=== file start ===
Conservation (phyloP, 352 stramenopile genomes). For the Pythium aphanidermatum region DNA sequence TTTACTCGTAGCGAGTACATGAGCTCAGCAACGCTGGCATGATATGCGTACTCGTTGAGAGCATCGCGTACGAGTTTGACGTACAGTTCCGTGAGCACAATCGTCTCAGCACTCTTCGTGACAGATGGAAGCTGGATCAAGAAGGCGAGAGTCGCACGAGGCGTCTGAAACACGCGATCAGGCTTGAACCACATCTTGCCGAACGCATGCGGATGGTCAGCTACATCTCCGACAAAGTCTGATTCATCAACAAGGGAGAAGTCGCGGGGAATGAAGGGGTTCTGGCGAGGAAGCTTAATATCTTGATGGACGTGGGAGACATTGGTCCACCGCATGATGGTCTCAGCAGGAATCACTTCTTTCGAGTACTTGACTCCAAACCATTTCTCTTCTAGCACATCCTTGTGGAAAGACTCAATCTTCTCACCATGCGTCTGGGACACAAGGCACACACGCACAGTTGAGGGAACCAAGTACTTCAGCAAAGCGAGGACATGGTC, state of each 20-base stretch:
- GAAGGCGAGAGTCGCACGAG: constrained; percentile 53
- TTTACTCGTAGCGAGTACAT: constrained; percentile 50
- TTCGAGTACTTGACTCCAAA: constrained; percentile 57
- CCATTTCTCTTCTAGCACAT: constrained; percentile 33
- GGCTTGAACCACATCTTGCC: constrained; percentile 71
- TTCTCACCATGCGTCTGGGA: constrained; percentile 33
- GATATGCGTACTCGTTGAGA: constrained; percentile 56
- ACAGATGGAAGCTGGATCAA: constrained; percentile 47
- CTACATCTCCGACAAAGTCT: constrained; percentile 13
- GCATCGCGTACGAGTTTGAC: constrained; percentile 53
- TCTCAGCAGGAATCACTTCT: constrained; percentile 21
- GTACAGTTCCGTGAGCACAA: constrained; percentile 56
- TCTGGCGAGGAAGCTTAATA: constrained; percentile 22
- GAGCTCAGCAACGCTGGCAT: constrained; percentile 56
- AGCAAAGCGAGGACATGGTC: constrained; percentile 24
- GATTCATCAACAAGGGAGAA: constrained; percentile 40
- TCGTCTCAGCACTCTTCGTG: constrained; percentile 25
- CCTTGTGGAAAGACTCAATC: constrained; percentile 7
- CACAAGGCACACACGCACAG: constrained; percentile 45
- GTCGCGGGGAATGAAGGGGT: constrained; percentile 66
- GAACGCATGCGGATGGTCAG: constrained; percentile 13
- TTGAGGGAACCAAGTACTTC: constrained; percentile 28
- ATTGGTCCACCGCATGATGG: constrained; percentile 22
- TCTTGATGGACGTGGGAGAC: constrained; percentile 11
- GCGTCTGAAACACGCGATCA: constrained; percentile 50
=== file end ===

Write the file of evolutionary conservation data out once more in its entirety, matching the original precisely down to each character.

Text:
Conservation (phyloP, 352 stramenopile genomes). For the Pythium aphanidermatum region DNA sequence TTTACTCGTAGCGAGTACATGAGCTCAGCAACGCTGGCATGATATGCGTACTCGTTGAGAGCATCGCGTACGAGTTTGACGTACAGTTCCGTGAGCACAATCGTCTCAGCACTCTTCGTGACAGATGGAAGCTGGATCAAGAAGGCGAGAGTCGCACGAGGCGTCTGAAACACGCGATCAGGCTTGAACCACATCTTGCCGAACGCATGCGGATGGTCAGCTACATCTCCGACAAAGTCTGATTCATCAACAAGGGAGAAGTCGCGGGGAATGAAGGGGTTCTGGCGAGGAAGCTTAATATCTTGATGGACGTGGGAGACATTGGTCCACCGCATGATGGTCTCAGCAGGAATCACTTCTTTCGAGTACTTGACTCCAAACCATTTCTCTTCTAGCACATCCTTGTGGAAAGACTCAATCTTCTCACCATGCGTCTGGGACACAAGGCACACACGCACAGTTGAGGGAACCAAGTACTTCAGCAAAGCGAGGACATGGTC, state of each 20-base stretch:
- GAAGGCGAGAGTCGCACGAG: constrained; percentile 53
- TTTACTCGTAGCGAGTACAT: constrained; percentile 50
- TTCGAGTACTTGACTCCAAA: constrained; percentile 57
- CCATTTCTCTTCTAGCACAT: constrained; percentile 33
- GGCTTGAACCACATCTTGCC: constrained; percentile 71
- TTCTCACCATGCGTCTGGGA: constrained; percentile 33
- GATATGCGTACTCGTTGAGA: constrained; percentile 56
- ACAGATGGAAGCTGGATCAA: constrained; percentile 47
- CTACATCTCCGACAAAGTCT: constrained; percentile 13
- GCATCGCGTACGAGTTTGAC: constrained; percentile 53
- TCTCAGCAGGAATCACTTCT: constrained; percentile 21
- GTACAGTTCCGTGAGCACAA: constrained; percentile 56
- TCTGGCGAGGAAGCTTAATA: constrained; percentile 22
- GAGCTCAGCAACGCTGGCAT: constrained; percentile 56
- AGCAAAGCGAGGACATGGTC: constrained; percentile 24
- GATTCATCAACAAGGGAGAA: constrained; percentile 40
- TCGTCTCAGCACTCTTCGTG: constrained; percentile 25
- CCTTGTGGAAAGACTCAATC: constrained; percentile 7
- CACAAGGCACACACGCACAG: constrained; percentile 45
- GTCGCGGGGAATGAAGGGGT: constrained; percentile 66
- GAACGCATGCGGATGGTCAG: constrained; percentile 13
- TTGAGGGAACCAAGTACTTC: constrained; percentile 28
- ATTGGTCCACCGCATGATGG: constrained; percentile 22
- TCTTGATGGACGTGGGAGAC: constrained; percentile 11
- GCGTCTGAAACACGCGATCA: constrained; percentile 50